I’m probably being overly critical. But that sounds a lot like Maserati’s role within Fiat Chrysler (now Stellantis), so I am now banking on Rolls-Royce running with the cheaper-to-make strategy whether or not it jacks up the price. Lowering manufacturing costs has been one of the promised benefits of widespread electrification. However, we’ve yet to see it manifesting on any dealer invoices or window stickers.

Still, the executive explained that there were more factors at play than short-term profitability. Rolls-Royce is also considering government influence and hoping to solidify relationships with youthful customers that just happen to have access to financial resources the rest of us could only dream of.

From Autocar:

Müller-Ötvös highlighted the UK government’s planned 2030 ban on new ICE car sales as a particular incentive but said: “We aren’t only driven by legal: we’re also driven by our fairly young clientele worldwide, and we’re seeing more and more people asking actively for an electrified Rolls-Royce.”

The age of the average Rolls-Royce buyer has dropped sharply in recent years to just 43, and Müller-Ötvös notes that “quite a lot of our clients already own an electric car, be it a Tesla, a BMW or some other model”, and so have experience when it comes to operating EV chargers and range management.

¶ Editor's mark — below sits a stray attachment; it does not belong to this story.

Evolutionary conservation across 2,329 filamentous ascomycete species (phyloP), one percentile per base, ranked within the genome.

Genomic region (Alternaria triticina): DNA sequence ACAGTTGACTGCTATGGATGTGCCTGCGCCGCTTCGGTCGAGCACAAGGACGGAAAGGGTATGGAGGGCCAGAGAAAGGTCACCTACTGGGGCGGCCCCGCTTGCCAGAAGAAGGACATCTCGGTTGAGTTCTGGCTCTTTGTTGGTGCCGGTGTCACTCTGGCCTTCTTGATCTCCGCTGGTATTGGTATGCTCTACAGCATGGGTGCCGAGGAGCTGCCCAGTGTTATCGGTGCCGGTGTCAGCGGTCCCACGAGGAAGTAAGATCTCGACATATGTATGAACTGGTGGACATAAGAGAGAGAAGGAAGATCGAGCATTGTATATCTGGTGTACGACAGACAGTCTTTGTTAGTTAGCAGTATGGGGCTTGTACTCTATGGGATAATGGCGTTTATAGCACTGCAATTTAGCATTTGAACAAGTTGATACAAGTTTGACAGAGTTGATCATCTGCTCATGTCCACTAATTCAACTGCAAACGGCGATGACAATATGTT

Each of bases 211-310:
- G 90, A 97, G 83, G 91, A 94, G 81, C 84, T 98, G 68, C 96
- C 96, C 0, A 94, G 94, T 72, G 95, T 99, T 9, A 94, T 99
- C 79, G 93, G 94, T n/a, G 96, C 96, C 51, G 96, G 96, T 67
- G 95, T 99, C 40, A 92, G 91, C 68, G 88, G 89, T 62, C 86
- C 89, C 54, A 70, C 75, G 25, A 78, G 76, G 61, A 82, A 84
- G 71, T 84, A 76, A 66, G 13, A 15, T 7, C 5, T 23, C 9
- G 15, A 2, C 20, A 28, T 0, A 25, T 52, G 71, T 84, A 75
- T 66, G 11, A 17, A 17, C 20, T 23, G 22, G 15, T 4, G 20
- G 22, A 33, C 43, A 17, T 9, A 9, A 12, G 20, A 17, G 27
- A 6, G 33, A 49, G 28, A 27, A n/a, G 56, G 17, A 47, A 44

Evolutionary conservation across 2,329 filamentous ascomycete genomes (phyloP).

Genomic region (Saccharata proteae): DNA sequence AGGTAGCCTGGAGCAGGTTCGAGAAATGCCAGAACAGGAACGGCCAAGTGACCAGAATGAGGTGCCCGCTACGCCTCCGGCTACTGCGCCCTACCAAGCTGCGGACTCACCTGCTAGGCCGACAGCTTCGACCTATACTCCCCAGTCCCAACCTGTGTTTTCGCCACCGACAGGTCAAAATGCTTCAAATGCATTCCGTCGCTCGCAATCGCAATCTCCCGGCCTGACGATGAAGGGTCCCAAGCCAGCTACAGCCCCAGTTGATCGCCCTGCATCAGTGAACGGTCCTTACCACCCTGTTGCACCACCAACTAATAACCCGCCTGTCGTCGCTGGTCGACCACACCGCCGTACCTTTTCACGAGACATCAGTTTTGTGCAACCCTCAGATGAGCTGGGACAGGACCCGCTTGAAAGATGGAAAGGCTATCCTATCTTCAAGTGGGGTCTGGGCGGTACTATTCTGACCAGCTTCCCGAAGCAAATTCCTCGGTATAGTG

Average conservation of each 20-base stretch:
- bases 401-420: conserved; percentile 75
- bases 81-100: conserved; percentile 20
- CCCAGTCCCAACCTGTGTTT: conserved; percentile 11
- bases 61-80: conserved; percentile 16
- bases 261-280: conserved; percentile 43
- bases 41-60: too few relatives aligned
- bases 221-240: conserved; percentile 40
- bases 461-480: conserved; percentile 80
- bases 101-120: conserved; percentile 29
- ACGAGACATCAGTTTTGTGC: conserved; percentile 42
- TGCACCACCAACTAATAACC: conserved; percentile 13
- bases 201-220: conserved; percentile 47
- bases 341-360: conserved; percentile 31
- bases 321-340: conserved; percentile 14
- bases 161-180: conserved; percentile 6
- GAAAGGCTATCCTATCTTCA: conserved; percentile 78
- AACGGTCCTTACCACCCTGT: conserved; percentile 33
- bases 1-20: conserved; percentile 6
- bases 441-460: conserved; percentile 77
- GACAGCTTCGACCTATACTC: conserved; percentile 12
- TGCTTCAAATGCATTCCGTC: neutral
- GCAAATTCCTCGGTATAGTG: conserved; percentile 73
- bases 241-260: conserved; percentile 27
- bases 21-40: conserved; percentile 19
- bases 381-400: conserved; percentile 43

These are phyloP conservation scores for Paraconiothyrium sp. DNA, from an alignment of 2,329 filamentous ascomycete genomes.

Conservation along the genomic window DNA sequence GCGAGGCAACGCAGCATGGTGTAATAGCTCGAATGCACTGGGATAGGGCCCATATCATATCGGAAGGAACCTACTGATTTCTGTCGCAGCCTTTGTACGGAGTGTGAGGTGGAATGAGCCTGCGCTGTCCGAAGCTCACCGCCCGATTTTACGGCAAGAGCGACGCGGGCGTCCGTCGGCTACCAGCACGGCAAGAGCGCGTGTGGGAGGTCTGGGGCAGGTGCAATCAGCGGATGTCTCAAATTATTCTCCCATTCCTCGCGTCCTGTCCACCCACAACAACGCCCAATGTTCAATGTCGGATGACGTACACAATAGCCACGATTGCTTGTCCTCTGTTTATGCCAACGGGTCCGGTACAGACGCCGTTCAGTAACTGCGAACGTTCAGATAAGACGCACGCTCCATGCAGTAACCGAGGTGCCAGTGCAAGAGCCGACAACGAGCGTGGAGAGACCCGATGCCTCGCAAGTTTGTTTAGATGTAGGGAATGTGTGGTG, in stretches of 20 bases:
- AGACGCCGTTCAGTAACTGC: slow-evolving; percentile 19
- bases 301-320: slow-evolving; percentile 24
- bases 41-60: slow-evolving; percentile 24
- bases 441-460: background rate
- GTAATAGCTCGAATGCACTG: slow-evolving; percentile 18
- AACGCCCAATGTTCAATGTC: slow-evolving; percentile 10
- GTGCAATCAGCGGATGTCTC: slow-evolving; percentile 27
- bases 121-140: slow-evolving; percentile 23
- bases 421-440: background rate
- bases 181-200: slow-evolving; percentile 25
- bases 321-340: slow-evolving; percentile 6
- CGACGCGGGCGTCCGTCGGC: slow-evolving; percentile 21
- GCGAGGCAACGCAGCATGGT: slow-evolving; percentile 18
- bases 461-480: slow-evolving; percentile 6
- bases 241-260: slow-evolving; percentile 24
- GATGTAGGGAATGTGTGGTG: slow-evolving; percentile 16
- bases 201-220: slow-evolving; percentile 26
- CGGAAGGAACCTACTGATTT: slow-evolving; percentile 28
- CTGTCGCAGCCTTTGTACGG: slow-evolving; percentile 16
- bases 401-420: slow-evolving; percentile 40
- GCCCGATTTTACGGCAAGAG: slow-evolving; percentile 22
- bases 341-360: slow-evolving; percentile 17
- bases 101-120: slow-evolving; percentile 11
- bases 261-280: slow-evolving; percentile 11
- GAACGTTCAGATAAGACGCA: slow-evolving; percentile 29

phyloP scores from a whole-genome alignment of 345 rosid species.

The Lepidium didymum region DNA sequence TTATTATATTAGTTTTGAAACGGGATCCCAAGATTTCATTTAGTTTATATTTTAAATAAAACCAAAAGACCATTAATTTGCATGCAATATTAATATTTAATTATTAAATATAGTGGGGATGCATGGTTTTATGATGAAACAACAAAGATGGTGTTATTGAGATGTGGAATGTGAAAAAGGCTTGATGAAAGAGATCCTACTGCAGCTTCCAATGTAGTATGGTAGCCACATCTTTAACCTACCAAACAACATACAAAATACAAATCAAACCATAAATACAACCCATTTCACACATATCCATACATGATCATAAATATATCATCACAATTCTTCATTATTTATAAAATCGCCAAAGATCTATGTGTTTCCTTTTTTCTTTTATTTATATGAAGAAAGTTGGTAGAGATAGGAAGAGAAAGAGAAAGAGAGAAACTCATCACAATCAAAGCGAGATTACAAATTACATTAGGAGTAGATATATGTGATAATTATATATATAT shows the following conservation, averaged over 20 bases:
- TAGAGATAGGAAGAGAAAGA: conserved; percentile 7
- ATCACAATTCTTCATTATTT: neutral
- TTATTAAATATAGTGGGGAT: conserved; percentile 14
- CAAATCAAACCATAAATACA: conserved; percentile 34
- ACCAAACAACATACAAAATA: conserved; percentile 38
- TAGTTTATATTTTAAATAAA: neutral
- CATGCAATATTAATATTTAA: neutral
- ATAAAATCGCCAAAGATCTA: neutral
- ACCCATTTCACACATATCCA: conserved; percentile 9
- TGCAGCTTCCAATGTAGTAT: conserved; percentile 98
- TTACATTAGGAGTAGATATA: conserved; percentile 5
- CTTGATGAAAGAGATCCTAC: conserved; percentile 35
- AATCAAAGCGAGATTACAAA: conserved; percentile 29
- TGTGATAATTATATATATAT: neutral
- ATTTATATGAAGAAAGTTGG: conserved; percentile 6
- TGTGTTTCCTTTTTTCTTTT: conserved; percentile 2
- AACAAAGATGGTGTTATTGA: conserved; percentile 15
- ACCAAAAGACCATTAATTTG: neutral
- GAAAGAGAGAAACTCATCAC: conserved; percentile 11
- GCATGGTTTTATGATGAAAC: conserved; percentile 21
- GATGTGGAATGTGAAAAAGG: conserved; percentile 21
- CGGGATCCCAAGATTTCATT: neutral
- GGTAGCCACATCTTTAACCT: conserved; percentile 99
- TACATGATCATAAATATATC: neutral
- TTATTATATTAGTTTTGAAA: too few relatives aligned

He wouldn’t be drawn on the technical details of Rolls-Royce’s future EVs beyond confirming that “the entire portfolio will be electrified”. The Spectre’s 150 million-mile testing programme will no doubt inform the development of its future range-mates, accelerating the lead time of each EV based on Goodwood’s Architecture of Luxury.

Electrifying the entire portfolio, said Müller-Ötvös, is “a huge task for a relatively small company”, but the required investment won’t automatically translate into more expensive cars. “We never price ‘cost-driven’, we price ‘segment-driven’ and ‘substance-driven’,” explained Müller-Ötvös, emphasising that the Spectre – which will arrive in 2023, shortly after the similarly shaped Wraith bows out – will be priced according to its positioning rather than its powertrain.

It would be crazy for Rolls to price its vehicles anywhere near what they’re actually worth. The company’s very existence is predicated on rich people not having any idea of what a motor vehicle actually costs to manufacture.